On top of all this she was assigned to look after the dog that featured quite prominently in the production. Whilst enthusiastic to start with, the canine became increasingly lethargic as the week wore on and had to be pushed and shoved onto the stage. He was fairly large dog and Angela was sprawled on all fours on more than one occasion at the side of the stage having pushed with all her might to ensure he arrived on cue. Perhaps she could take a Vampire role next year!

Recycle – The Possibilities Are Endless
By Councillor David Burton

In her letter last month Nadine asked several questions about local recycling in the village, as there is only paper recycling on the car park behind the Medical Centre. Only a few years ago Wrexham Borough Council approached the Council with the proposition to increase the amount of local recycling, and could the Community Council suggest a suitable location for such a facility. In principle most of the Councillors felt this would be a good thing, but chose to invite those householders opposite the car park for their views. It was clear that they did not favour an increase in recycling at that location. In fact their experiences were generally negative. There was a mess as people left piles of papers adjacent to the skip when it was full and these blew across the road into their gardens. The worst problem was that people delivered their papers to the skip at all times of the day and night and at 2.00 am the noise of the steel flap opening and closing was deafening. The Council also considered the playing fields car park, but the same objections applied and additionally Councillors felt that the inevitable glass fragments if bottle recycling was included would be dangerous in an area where there were lots of children playing. It was also felt that there were adequate facilities within a reasonable radius. The Council were also concerned about the tidiness of the facility, a point that Nadine touched on in her letter, and whilst she is right that kept clean tidiness isn’t a problem – who would keep it clean? Wrexham were not prepared to pay the wages of someone to look after the facility and Overton Council could not afford it without a massive increase in local Council Tax. The Council decided not to take up Wrexham’s offer of extended recycling facilities.

We don’t believe that situation has changed.

So let us look at what facilities exist in the area and how hassle free are they? All of us shop and most of us shop at local Supermarkets. Sainsbury's, Tesco’s and Asda all have facilities in their car parks, which you can drive right up to on your way in to doing the shopping. They all have glass re-cycling, although you have to separate your glass into green, brown and clear. They all have can, paper, clothes and shoes re-cycling. Tesco’s also have book re-cycling, but your local National Trust properties, Erddig and Chirk (opening July 2005), both have 2nd hand bookshops and would welcome whatever books your are disposing of. Stan’s shop has similar facilities although there you don’t have to separate your glass and they also have plastic bottle and plastic bag re-cycling.

Then there are two excellent Civic Amenity Sites at Plas Madoc and on Wrexham Industrial Estate which take paper, clothes, shoes, cans and glass (Plas Madoc in three separate skips, mixed at Wrexham Industrial Estate) as do the supermarkets. In addition they will take all types of household waste, green garden waste, timber, rubble, cardboard, metal, fridges, cookers, tyres, car batteries, asbestos and plastic bottles.

The Plas Madoc site is signposted off the Ruabon to Cefn Mawr road and is open from 9.00 am until dusk (I have even used it on Christmas Eve and Boxing Day!). The Wrexham Industrial Estate site is on the Ring Road Red, between CPL Petroleum and the Kellogs factory and is open similar hours to the Plas Madoc site and has been purpose built for the convenience of its customers and for the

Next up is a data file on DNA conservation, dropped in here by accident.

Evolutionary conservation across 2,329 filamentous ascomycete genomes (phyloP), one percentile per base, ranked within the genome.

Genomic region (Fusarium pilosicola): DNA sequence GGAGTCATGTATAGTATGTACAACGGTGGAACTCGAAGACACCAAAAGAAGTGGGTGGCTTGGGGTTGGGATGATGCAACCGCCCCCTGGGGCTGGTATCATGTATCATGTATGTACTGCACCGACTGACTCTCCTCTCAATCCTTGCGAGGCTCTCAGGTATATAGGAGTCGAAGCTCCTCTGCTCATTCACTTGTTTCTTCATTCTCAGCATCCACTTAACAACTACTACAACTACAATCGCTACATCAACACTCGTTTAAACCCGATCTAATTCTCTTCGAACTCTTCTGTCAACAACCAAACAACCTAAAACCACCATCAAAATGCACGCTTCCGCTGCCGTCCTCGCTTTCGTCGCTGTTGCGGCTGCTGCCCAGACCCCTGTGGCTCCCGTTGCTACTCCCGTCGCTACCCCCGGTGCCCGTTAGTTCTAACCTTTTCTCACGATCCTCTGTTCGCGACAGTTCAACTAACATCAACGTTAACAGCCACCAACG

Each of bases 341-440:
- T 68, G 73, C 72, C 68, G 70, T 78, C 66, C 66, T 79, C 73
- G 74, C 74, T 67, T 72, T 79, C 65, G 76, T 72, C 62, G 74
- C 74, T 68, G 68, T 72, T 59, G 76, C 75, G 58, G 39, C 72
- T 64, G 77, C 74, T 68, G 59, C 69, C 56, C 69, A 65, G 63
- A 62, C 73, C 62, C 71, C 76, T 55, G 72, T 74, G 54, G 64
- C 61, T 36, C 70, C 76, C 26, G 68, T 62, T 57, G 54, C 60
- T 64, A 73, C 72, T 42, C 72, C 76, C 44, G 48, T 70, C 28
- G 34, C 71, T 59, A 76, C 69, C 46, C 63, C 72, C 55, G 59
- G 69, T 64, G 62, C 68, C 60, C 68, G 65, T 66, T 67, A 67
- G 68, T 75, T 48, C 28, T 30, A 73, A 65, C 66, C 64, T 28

removal of the full skips. However, if you have a lot of rubbish to dispose of be careful if using a van or trailer if these have an organisations identity painted on the sides as commercial businesses and organisations (even Scouts) are charged for using the facilities. If you use a marked vehicle for your personal rubbish you will be asked to justify yourself. These sites are very much for the amenity of the individual making the possibilities to recycle almost endless!

A History of Penley Hospital
by Mary Hilton-Jones

There is a natural interaction between Penley and Overton both historically and currently. Which is why over the next few issues we will be serialising Mary Hiltion-Jones accounts of the History of Penley Hospital, we hope you enjoy it……..here is the first part.

Maelor has been the scene of border warfare and invasion from remote times but the last invasion, a peaceful one, happended as a result of World War II Both Iscoyd Park and Penley Hall have historical associations. Iscoyd was buit by William Hamner who took up residence e there after his marriage in 1737 to his cousin Elizabeth Jennings of Gospal and he then demolished his former home, FennsHall. (The reason for this move was the unsuitable water supply at Fenns, which even today has a peculiar taste) In 1855, a bronze ago axe head was found in Iscoyd when digging the foundations for a new terrace.

The parish of Penley – site of the present Polish Hospital, has a long and complicated history. Penely Hall stands on the site of at least one earlier house, which was protected by a wet ditch to the south, part of an older moat, a portion of which has been filled-in a considerable time before the present building was erected. The farm buildings can be safely dated as early 17th Centruy and there is another moated site at he north of Penley Hall referred to as “the moated garden”. Penlye was the home of the ancient Dymock family or to give the family their correct mane, the family of Dafyddd Madoc. The Dymock Arms which keeps the family name alive, with its excellent Inn sign, was originally two early 17th Century cottages with later additions.

The following brief notes cover the history of Penley Hospital from the time it was used as a military hospital up to recent times. Described as a village within a village, the hospital had its own Church, Nursery School and many other faculties as well as well – equipped hospital wards…….continued next month